Thursday, June 01, 2023  |



Women’s Ratings update: Mayer enters P4P top ten, Esparza ranked, Juarez out   

Mikaela Mayer. Photo by Getty Images
Fighters Network

One of the most eventful weekends in female boxing has produced seismic movements in The Ring’s Womens’ Ratings, the biggest one being the inclusion — by the slimmest of margins — of newly crowned junior lightweight titlist and Olympic bronze medalist Mikaela Mayer in the No. 10 position at our pound-for-pound ranking.  

Mayer (14-0, 5 KOs) soundly defeated Poland’s previously unbeaten WBO champ Ewa Brodnicka (now 19-1, 2 KOs) in what was expected to be the graduation night for a future superstar. Mayer delivered, and in the process she looked superb for most of the fight. Brodnicka did manage to connect with accuracy and power late in the game, but her constant holding made her look extra bad in contrast to the surge.     

Mayer’s performance earned her rave reviews from our panel.  

“She has grown with each bout and will, in my opinion, dominate the division,” said Malissa Smith, while Wildalys Figueras-Snow considered that Maner “had a flawless boxing demonstration against Brodnicka.” Yesica Palmetta was not so enthusiastic, stating that, “I am not too convinced on this. I think we should wait. Mayer is doing a great job and she is one of my favorite fighters, but I believe this decision is premature.”  

Mayer’s entrance in the mythical ranking was also the product of several other situations. First, the exit of one of Mexico’s most decorated female boxing champs in Mariana “Barbie” Juarez, who suffered a devastating loss against Yulihan Luna Avila and was subsequently dropped from our rankings altogether. This created an opening for a new No. 10, and Mayer edged Japan’s Naoko Fujioka by just one vote.  

Mayer was also unanimously promoted to the No. 3 position at junior lightweight, with only Maiva Hamadouche and Terri Harper ahead of her, which puts all three of them in “Ring championship territory” in the near future. “We must wait until November 14 to see Harper’s result against (Katharina)Thanderz,” said Figueras-Snow, reflecting the great expectation surrounding this impending fight between two unbeaten young fighters. With the right results and the right matchmaking, The Ring’s inaugural junior lightweight title belt could be contested very soon among some of the most exciting female fighters in a division that is increasingly looking like one of the most interesting ones out there.  

The fight that created a spot for Mayer in the Top 10 was a weird one, indeed.  

In a major upset, Mexican legend Mariana “Barbie” Juarez was soundly beaten over 10 rounds by Yulihan Luna Avila and thus relieved of her WBC bantamweight title in the process. Avila, 15 years younger and only a couple of dozen pro bouts under her belt, produced severe injuries on Juarez’s face, which prompted the 20-year veteran of the fight game to complain about the possibility of Luna Avila using tampered gloves and/or hand wraps.  

Luna Avila surrendered her hand wrappings to the WBC after the bout for an additional round of controls, but no irregularities were reported. Juarez has demanded an immediate rematch and will probably get it, but in the meantime she lost her previous No. 9 spot in the pound-for-pound ranking and was dropped from the bantamweight rankings as well, with Luna Avila entering at No. 5.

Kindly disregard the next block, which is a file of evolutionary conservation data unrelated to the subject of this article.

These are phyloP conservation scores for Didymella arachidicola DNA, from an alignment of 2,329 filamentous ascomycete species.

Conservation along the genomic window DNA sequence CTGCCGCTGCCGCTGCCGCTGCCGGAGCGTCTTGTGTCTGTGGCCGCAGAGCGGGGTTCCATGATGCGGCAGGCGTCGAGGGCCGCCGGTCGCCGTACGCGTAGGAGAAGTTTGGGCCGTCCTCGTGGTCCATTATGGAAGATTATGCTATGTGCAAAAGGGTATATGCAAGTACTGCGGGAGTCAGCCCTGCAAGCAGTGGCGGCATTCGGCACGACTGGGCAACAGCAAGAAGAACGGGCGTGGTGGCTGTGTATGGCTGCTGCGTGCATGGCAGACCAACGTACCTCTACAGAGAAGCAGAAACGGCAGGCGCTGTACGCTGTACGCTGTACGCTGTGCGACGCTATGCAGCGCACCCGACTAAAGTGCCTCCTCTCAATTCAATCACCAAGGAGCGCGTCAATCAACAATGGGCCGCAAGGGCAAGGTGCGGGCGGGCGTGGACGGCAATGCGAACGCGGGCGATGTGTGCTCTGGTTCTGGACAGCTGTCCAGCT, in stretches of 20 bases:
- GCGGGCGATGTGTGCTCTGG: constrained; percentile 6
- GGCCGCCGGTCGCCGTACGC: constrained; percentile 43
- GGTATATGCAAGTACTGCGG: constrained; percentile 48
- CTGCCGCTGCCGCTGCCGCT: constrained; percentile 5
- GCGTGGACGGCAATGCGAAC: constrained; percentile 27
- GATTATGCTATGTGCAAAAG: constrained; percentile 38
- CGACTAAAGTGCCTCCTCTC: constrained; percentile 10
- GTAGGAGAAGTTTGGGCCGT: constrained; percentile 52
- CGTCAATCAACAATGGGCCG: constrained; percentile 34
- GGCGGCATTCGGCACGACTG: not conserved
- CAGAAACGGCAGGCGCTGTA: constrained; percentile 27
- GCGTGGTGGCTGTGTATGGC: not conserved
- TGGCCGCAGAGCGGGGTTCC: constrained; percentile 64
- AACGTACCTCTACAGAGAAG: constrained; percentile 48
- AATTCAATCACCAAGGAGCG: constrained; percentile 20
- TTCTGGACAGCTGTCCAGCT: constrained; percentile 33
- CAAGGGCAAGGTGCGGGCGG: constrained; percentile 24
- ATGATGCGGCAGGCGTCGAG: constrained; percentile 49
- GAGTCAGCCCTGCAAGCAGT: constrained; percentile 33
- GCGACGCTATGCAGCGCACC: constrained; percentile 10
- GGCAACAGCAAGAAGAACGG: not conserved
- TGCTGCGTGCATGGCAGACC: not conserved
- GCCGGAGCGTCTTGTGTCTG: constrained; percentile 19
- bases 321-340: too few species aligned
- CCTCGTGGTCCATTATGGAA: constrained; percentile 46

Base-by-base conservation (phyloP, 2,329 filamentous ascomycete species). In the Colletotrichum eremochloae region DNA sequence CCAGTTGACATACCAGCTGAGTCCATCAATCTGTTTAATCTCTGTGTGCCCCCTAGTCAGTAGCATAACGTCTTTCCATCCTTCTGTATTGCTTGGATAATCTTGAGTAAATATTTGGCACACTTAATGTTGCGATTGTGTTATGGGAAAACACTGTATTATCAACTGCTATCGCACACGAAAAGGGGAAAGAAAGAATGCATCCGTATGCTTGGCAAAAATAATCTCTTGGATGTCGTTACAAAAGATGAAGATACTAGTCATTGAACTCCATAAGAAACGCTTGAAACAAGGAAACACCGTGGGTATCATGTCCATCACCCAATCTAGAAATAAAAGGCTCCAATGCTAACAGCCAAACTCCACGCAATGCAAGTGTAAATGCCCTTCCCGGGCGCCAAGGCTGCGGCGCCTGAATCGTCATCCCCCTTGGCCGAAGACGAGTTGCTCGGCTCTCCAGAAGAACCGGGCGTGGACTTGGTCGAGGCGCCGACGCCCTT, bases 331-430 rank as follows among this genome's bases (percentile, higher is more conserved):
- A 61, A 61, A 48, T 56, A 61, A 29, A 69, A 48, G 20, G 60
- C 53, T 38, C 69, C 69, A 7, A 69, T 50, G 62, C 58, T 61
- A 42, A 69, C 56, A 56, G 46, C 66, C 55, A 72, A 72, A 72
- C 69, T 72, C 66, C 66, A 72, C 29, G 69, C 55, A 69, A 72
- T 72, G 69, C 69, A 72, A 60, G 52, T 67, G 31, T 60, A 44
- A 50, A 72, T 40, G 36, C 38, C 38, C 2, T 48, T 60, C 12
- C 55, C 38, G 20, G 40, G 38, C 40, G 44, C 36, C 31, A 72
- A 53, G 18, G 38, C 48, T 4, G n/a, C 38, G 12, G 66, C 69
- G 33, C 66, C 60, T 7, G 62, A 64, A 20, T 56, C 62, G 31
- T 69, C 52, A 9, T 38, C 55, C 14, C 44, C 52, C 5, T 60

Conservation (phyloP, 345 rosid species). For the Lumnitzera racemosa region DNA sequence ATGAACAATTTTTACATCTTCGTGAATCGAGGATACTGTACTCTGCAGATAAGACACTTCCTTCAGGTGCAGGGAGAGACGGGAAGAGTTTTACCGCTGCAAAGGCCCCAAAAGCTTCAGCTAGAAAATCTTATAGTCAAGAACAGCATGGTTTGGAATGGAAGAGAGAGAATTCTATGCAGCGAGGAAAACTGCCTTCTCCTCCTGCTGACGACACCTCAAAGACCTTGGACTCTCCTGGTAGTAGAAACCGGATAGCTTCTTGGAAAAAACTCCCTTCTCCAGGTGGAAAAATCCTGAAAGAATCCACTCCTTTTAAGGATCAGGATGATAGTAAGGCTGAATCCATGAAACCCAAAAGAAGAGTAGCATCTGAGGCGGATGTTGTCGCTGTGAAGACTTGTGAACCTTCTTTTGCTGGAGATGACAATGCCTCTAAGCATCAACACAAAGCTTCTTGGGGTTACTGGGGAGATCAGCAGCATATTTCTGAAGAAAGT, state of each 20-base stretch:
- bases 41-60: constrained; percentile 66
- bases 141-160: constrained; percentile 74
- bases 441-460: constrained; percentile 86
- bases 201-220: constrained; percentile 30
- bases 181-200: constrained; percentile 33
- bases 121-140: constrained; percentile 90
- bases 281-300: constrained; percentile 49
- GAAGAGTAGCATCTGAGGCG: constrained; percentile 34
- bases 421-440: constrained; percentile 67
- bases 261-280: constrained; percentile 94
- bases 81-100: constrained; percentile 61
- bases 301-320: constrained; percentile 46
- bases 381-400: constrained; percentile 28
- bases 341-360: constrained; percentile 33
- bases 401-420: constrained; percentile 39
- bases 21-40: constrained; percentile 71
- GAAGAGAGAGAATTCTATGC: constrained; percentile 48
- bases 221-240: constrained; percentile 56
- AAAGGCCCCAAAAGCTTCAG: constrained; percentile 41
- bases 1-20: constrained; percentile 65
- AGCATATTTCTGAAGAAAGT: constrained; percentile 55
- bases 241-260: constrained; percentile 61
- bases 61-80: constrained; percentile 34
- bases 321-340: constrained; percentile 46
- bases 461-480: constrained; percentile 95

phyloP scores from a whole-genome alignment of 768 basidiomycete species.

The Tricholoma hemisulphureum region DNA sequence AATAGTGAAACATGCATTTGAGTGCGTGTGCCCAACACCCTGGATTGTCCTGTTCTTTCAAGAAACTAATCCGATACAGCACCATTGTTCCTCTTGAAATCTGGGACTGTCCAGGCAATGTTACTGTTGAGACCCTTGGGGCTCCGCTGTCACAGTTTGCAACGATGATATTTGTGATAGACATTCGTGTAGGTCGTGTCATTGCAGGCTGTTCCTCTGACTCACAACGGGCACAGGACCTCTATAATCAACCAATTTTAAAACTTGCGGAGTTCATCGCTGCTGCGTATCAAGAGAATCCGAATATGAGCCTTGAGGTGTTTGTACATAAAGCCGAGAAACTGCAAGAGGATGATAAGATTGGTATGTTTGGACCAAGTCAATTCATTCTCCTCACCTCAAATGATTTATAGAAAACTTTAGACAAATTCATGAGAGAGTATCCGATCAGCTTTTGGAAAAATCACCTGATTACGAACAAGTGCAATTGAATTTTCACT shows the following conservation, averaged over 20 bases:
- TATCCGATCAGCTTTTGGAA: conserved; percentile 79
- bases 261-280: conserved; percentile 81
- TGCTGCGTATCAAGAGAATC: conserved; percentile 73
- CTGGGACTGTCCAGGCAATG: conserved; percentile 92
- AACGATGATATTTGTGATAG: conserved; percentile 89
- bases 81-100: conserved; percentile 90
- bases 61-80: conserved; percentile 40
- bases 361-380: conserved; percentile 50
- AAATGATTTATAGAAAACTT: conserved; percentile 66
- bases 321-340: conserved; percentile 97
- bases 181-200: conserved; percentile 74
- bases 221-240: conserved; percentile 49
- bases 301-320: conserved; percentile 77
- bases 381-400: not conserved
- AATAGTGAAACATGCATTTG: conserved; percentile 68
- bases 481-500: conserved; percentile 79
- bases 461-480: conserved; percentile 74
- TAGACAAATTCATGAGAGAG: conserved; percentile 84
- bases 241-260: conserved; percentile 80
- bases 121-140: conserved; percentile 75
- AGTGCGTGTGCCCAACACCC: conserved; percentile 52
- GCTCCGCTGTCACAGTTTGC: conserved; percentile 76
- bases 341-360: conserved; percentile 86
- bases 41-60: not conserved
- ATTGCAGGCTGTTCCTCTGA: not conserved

Another major change was the inclusion of Britain’s Savannah Marshall (Claressa Shields’ only conqueror at the amateur level) in the middleweight rankings after a demolishing win over fellow Brit former titlist Hannah Rankin, in which Marshall picked up the vacant WBO 160-pound belt. Marshall’s superb performance may thus set up the next superfight in female boxing: Marshall vs. Shields. Social media is already abuzz with anticipation, and Shields wasted no time in hyping a potential fight with a barrage of provocations on Twitter.  

For now, the panel decided that Marshall should occupy the No. 3 position at middleweight, while she remains also in the Top 5 at 168 pounds. Her potential clash with Shields may happen at either weight class.  

In what was probably the toughest and most even matchup of the weekend, Marlen Esparza rebounded after her heartbreaking loss (with a horrific injury included) against Seniesa Estrada in her last bout, by halting the progress of one of boxing’s “most likely to succeed” female fighters in Sulem Urbina.  

Esparza showed tremendous heart and control of the ring in her clear win over the previously unbeaten Urbina, and the panel was unanimously enthusiastic in its assessment by placing Esparza at No. 5 in the talent-laden flyweight division, dropping Argentina’s Leonela Yudica out of the rankings to make room for the Houston native instead.       


Pound for Pound 

1 – Claressa Shields 

2 – Katie Taylor 

3 – Cecilia Braekhus 

4 – Jessica McCaskill 

5 – Amanda Serrano 

6 – Delfine Persoon 

7 – Yesica Bopp 

8 – Daniela Bermudez 

9 – Marcela Acuña 

10 – Mikaela Mayer 


160 pounds (middleweight)   

The Ring Champion: Claressa Shields 

1 – Christina Hammer 

2 – Tori Nelson 

3 – Savannah Marshall 

4 – Tayla Harris 

5 – Ema Kozin 


130 pounds (junior lightweight)  

The Ring Champion: VACANT 

1 – Maiva Hamadouche 

2 – Terri Harper 

3 – Mikaela Mayer  

4 – Hyun Mi Choi 

5 – Ewa Brodnicka 


118 pounds (bantamweight)  

The Ring Champion: VACANT 

1 – Daniela Bermudez 

2 – Zulina Muñoz 

3 – Maria Cecilia Roman 

4 – Debora Dionicius  

5 – Yulihan Luna Avila  


112 pounds (flyweight)   

The Ring Champion: VACANT 

1 – Naoko Fujioka 

2 – Arely Mucino 

3 – Lourdes Juarez 

4 – Ava Knight 

5 – Marlen Esparza